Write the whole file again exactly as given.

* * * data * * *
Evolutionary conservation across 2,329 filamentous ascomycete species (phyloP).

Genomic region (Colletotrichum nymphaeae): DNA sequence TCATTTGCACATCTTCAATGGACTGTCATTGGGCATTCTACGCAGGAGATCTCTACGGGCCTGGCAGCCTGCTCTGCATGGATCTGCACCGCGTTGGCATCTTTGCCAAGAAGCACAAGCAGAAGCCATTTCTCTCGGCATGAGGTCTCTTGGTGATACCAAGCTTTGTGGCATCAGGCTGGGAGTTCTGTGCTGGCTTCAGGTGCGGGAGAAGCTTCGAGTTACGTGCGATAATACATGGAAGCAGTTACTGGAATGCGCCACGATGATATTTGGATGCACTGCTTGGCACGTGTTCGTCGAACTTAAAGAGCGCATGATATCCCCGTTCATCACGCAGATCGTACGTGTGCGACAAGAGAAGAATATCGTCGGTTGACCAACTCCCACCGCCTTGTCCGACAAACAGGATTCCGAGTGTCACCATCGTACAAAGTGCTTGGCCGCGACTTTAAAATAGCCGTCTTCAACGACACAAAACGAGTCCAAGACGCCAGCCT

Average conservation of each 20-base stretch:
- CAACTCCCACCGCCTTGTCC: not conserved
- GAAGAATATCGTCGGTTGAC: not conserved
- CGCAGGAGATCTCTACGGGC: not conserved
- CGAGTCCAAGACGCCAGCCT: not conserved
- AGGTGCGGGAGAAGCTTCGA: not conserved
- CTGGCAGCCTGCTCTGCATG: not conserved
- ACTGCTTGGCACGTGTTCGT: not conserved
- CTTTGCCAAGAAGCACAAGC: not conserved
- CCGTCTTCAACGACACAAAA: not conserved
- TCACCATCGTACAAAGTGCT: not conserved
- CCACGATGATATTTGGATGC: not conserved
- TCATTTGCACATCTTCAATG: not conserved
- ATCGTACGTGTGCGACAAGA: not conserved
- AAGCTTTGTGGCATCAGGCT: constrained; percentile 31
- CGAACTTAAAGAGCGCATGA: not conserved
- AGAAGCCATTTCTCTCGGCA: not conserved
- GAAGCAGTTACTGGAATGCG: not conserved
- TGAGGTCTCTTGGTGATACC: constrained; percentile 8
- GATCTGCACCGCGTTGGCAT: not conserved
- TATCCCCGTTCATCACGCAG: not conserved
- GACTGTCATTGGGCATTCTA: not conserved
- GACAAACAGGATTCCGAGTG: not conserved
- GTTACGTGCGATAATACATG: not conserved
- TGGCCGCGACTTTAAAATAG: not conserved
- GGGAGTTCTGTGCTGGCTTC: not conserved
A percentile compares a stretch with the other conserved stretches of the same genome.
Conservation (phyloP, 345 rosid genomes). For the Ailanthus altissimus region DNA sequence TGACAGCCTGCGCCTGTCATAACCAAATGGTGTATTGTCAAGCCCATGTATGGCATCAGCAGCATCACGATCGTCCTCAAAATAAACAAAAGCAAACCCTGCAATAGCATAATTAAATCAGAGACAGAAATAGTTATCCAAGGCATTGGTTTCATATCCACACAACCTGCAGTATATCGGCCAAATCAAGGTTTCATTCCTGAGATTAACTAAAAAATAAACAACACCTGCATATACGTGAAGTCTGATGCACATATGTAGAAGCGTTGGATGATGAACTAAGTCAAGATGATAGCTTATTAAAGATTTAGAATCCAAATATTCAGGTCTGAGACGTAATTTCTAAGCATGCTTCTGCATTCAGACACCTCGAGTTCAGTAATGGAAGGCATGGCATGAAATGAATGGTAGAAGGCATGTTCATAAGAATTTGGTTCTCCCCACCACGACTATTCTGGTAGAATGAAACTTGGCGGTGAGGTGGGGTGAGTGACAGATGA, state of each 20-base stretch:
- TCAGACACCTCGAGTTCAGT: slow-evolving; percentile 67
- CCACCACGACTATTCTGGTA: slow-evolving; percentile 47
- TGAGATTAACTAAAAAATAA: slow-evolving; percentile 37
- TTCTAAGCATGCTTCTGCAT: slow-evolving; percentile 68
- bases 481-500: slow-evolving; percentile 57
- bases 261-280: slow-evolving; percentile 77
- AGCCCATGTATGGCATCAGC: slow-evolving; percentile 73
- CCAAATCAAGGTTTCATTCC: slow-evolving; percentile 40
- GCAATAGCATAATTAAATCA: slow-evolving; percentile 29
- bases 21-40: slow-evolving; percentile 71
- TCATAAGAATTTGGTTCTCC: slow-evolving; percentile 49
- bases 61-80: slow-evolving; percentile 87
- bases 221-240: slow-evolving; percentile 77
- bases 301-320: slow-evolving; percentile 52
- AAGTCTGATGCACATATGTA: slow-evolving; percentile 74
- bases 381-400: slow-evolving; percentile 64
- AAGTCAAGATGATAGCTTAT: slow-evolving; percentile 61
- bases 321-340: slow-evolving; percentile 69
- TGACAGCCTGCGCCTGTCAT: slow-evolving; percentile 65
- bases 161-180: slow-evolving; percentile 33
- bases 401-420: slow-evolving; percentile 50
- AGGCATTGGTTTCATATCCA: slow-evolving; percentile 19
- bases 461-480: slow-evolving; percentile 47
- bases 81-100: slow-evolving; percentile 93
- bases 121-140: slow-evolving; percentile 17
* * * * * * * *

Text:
Evolutionary conservation across 2,329 filamentous ascomycete species (phyloP).

Genomic region (Colletotrichum nymphaeae): DNA sequence TCATTTGCACATCTTCAATGGACTGTCATTGGGCATTCTACGCAGGAGATCTCTACGGGCCTGGCAGCCTGCTCTGCATGGATCTGCACCGCGTTGGCATCTTTGCCAAGAAGCACAAGCAGAAGCCATTTCTCTCGGCATGAGGTCTCTTGGTGATACCAAGCTTTGTGGCATCAGGCTGGGAGTTCTGTGCTGGCTTCAGGTGCGGGAGAAGCTTCGAGTTACGTGCGATAATACATGGAAGCAGTTACTGGAATGCGCCACGATGATATTTGGATGCACTGCTTGGCACGTGTTCGTCGAACTTAAAGAGCGCATGATATCCCCGTTCATCACGCAGATCGTACGTGTGCGACAAGAGAAGAATATCGTCGGTTGACCAACTCCCACCGCCTTGTCCGACAAACAGGATTCCGAGTGTCACCATCGTACAAAGTGCTTGGCCGCGACTTTAAAATAGCCGTCTTCAACGACACAAAACGAGTCCAAGACGCCAGCCT

Average conservation of each 20-base stretch:
- CAACTCCCACCGCCTTGTCC: not conserved
- GAAGAATATCGTCGGTTGAC: not conserved
- CGCAGGAGATCTCTACGGGC: not conserved
- CGAGTCCAAGACGCCAGCCT: not conserved
- AGGTGCGGGAGAAGCTTCGA: not conserved
- CTGGCAGCCTGCTCTGCATG: not conserved
- ACTGCTTGGCACGTGTTCGT: not conserved
- CTTTGCCAAGAAGCACAAGC: not conserved
- CCGTCTTCAACGACACAAAA: not conserved
- TCACCATCGTACAAAGTGCT: not conserved
- CCACGATGATATTTGGATGC: not conserved
- TCATTTGCACATCTTCAATG: not conserved
- ATCGTACGTGTGCGACAAGA: not conserved
- AAGCTTTGTGGCATCAGGCT: constrained; percentile 31
- CGAACTTAAAGAGCGCATGA: not conserved
- AGAAGCCATTTCTCTCGGCA: not conserved
- GAAGCAGTTACTGGAATGCG: not conserved
- TGAGGTCTCTTGGTGATACC: constrained; percentile 8
- GATCTGCACCGCGTTGGCAT: not conserved
- TATCCCCGTTCATCACGCAG: not conserved
- GACTGTCATTGGGCATTCTA: not conserved
- GACAAACAGGATTCCGAGTG: not conserved
- GTTACGTGCGATAATACATG: not conserved
- TGGCCGCGACTTTAAAATAG: not conserved
- GGGAGTTCTGTGCTGGCTTC: not conserved
A percentile compares a stretch with the other conserved stretches of the same genome.
Conservation (phyloP, 345 rosid genomes). For the Ailanthus altissimus region DNA sequence TGACAGCCTGCGCCTGTCATAACCAAATGGTGTATTGTCAAGCCCATGTATGGCATCAGCAGCATCACGATCGTCCTCAAAATAAACAAAAGCAAACCCTGCAATAGCATAATTAAATCAGAGACAGAAATAGTTATCCAAGGCATTGGTTTCATATCCACACAACCTGCAGTATATCGGCCAAATCAAGGTTTCATTCCTGAGATTAACTAAAAAATAAACAACACCTGCATATACGTGAAGTCTGATGCACATATGTAGAAGCGTTGGATGATGAACTAAGTCAAGATGATAGCTTATTAAAGATTTAGAATCCAAATATTCAGGTCTGAGACGTAATTTCTAAGCATGCTTCTGCATTCAGACACCTCGAGTTCAGTAATGGAAGGCATGGCATGAAATGAATGGTAGAAGGCATGTTCATAAGAATTTGGTTCTCCCCACCACGACTATTCTGGTAGAATGAAACTTGGCGGTGAGGTGGGGTGAGTGACAGATGA, state of each 20-base stretch:
- TCAGACACCTCGAGTTCAGT: slow-evolving; percentile 67
- CCACCACGACTATTCTGGTA: slow-evolving; percentile 47
- TGAGATTAACTAAAAAATAA: slow-evolving; percentile 37
- TTCTAAGCATGCTTCTGCAT: slow-evolving; percentile 68
- bases 481-500: slow-evolving; percentile 57
- bases 261-280: slow-evolving; percentile 77
- AGCCCATGTATGGCATCAGC: slow-evolving; percentile 73
- CCAAATCAAGGTTTCATTCC: slow-evolving; percentile 40
- GCAATAGCATAATTAAATCA: slow-evolving; percentile 29
- bases 21-40: slow-evolving; percentile 71
- TCATAAGAATTTGGTTCTCC: slow-evolving; percentile 49
- bases 61-80: slow-evolving; percentile 87
- bases 221-240: slow-evolving; percentile 77
- bases 301-320: slow-evolving; percentile 52
- AAGTCTGATGCACATATGTA: slow-evolving; percentile 74
- bases 381-400: slow-evolving; percentile 64
- AAGTCAAGATGATAGCTTAT: slow-evolving; percentile 61
- bases 321-340: slow-evolving; percentile 69
- TGACAGCCTGCGCCTGTCAT: slow-evolving; percentile 65
- bases 161-180: slow-evolving; percentile 33
- bases 401-420: slow-evolving; percentile 50
- AGGCATTGGTTTCATATCCA: slow-evolving; percentile 19
- bases 461-480: slow-evolving; percentile 47
- bases 81-100: slow-evolving; percentile 93
- bases 121-140: slow-evolving; percentile 17